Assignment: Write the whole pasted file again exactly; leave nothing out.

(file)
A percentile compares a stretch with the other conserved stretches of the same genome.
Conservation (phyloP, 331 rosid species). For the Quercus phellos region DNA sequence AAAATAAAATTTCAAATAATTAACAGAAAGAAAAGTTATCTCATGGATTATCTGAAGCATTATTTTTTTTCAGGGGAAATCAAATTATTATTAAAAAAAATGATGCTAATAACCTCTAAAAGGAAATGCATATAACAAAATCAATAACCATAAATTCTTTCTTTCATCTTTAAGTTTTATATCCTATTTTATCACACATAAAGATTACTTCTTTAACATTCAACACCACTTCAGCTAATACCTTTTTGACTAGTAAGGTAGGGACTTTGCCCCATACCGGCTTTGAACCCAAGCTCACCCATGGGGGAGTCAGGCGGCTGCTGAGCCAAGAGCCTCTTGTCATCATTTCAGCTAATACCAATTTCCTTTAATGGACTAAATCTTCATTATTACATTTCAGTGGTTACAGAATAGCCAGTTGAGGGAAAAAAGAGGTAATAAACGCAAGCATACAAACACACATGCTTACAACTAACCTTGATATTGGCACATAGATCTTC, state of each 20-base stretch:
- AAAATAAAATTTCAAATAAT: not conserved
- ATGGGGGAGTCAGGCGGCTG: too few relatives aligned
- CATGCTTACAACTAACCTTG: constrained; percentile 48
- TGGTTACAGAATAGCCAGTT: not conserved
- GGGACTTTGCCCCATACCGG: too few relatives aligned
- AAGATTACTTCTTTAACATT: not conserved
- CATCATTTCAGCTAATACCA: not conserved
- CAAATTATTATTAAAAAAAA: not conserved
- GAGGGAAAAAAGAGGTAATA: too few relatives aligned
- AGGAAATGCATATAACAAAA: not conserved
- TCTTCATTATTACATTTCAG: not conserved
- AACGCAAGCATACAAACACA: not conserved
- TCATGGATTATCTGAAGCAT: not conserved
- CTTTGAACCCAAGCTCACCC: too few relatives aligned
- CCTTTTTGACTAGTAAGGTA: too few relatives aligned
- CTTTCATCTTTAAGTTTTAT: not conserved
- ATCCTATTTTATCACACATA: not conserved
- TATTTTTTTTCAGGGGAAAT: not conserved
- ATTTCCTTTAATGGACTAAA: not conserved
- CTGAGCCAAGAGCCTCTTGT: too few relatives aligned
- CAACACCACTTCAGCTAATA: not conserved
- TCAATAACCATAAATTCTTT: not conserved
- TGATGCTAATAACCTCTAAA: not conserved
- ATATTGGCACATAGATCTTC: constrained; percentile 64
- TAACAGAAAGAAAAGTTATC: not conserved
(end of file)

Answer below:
A percentile compares a stretch with the other conserved stretches of the same genome.
Conservation (phyloP, 331 rosid species). For the Quercus phellos region DNA sequence AAAATAAAATTTCAAATAATTAACAGAAAGAAAAGTTATCTCATGGATTATCTGAAGCATTATTTTTTTTCAGGGGAAATCAAATTATTATTAAAAAAAATGATGCTAATAACCTCTAAAAGGAAATGCATATAACAAAATCAATAACCATAAATTCTTTCTTTCATCTTTAAGTTTTATATCCTATTTTATCACACATAAAGATTACTTCTTTAACATTCAACACCACTTCAGCTAATACCTTTTTGACTAGTAAGGTAGGGACTTTGCCCCATACCGGCTTTGAACCCAAGCTCACCCATGGGGGAGTCAGGCGGCTGCTGAGCCAAGAGCCTCTTGTCATCATTTCAGCTAATACCAATTTCCTTTAATGGACTAAATCTTCATTATTACATTTCAGTGGTTACAGAATAGCCAGTTGAGGGAAAAAAGAGGTAATAAACGCAAGCATACAAACACACATGCTTACAACTAACCTTGATATTGGCACATAGATCTTC, state of each 20-base stretch:
- AAAATAAAATTTCAAATAAT: not conserved
- ATGGGGGAGTCAGGCGGCTG: too few relatives aligned
- CATGCTTACAACTAACCTTG: constrained; percentile 48
- TGGTTACAGAATAGCCAGTT: not conserved
- GGGACTTTGCCCCATACCGG: too few relatives aligned
- AAGATTACTTCTTTAACATT: not conserved
- CATCATTTCAGCTAATACCA: not conserved
- CAAATTATTATTAAAAAAAA: not conserved
- GAGGGAAAAAAGAGGTAATA: too few relatives aligned
- AGGAAATGCATATAACAAAA: not conserved
- TCTTCATTATTACATTTCAG: not conserved
- AACGCAAGCATACAAACACA: not conserved
- TCATGGATTATCTGAAGCAT: not conserved
- CTTTGAACCCAAGCTCACCC: too few relatives aligned
- CCTTTTTGACTAGTAAGGTA: too few relatives aligned
- CTTTCATCTTTAAGTTTTAT: not conserved
- ATCCTATTTTATCACACATA: not conserved
- TATTTTTTTTCAGGGGAAAT: not conserved
- ATTTCCTTTAATGGACTAAA: not conserved
- CTGAGCCAAGAGCCTCTTGT: too few relatives aligned
- CAACACCACTTCAGCTAATA: not conserved
- TCAATAACCATAAATTCTTT: not conserved
- TGATGCTAATAACCTCTAAA: not conserved
- ATATTGGCACATAGATCTTC: constrained; percentile 64
- TAACAGAAAGAAAAGTTATC: not conserved